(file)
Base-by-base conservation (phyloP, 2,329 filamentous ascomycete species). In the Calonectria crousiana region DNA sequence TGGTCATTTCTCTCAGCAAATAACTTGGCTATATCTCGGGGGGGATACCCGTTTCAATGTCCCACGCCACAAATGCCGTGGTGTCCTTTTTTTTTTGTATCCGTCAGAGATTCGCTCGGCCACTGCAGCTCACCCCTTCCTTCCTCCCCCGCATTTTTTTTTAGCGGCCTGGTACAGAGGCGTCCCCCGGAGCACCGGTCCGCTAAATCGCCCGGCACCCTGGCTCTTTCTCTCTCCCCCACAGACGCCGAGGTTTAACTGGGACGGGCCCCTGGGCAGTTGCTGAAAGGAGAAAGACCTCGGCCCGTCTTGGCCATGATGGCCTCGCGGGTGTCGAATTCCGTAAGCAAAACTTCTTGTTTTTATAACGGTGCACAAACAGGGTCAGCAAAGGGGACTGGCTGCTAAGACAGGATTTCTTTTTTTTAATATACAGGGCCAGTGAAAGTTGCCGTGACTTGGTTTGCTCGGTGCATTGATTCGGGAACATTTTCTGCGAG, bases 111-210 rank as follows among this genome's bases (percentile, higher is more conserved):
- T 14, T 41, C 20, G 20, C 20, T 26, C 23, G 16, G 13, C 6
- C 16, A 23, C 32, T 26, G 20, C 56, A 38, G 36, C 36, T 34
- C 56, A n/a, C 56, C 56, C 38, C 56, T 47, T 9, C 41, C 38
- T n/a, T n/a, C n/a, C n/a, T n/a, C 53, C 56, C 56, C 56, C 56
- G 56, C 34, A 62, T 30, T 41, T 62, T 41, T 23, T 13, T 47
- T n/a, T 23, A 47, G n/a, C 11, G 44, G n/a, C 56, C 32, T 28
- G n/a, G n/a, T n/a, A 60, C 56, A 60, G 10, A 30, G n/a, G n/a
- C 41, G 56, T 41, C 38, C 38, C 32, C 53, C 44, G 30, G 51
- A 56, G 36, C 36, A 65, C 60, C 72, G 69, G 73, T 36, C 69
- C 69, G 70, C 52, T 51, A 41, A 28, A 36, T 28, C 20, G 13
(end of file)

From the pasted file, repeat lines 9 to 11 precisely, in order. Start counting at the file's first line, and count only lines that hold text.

- C 41, G 56, T 41, C 38, C 38, C 32, C 53, C 44, G 30, G 51
- A 56, G 36, C 36, A 65, C 60, C 72, G 69, G 73, T 36, C 69
- C 69, G 70, C 52, T 51, A 41, A 28, A 36, T 28, C 20, G 13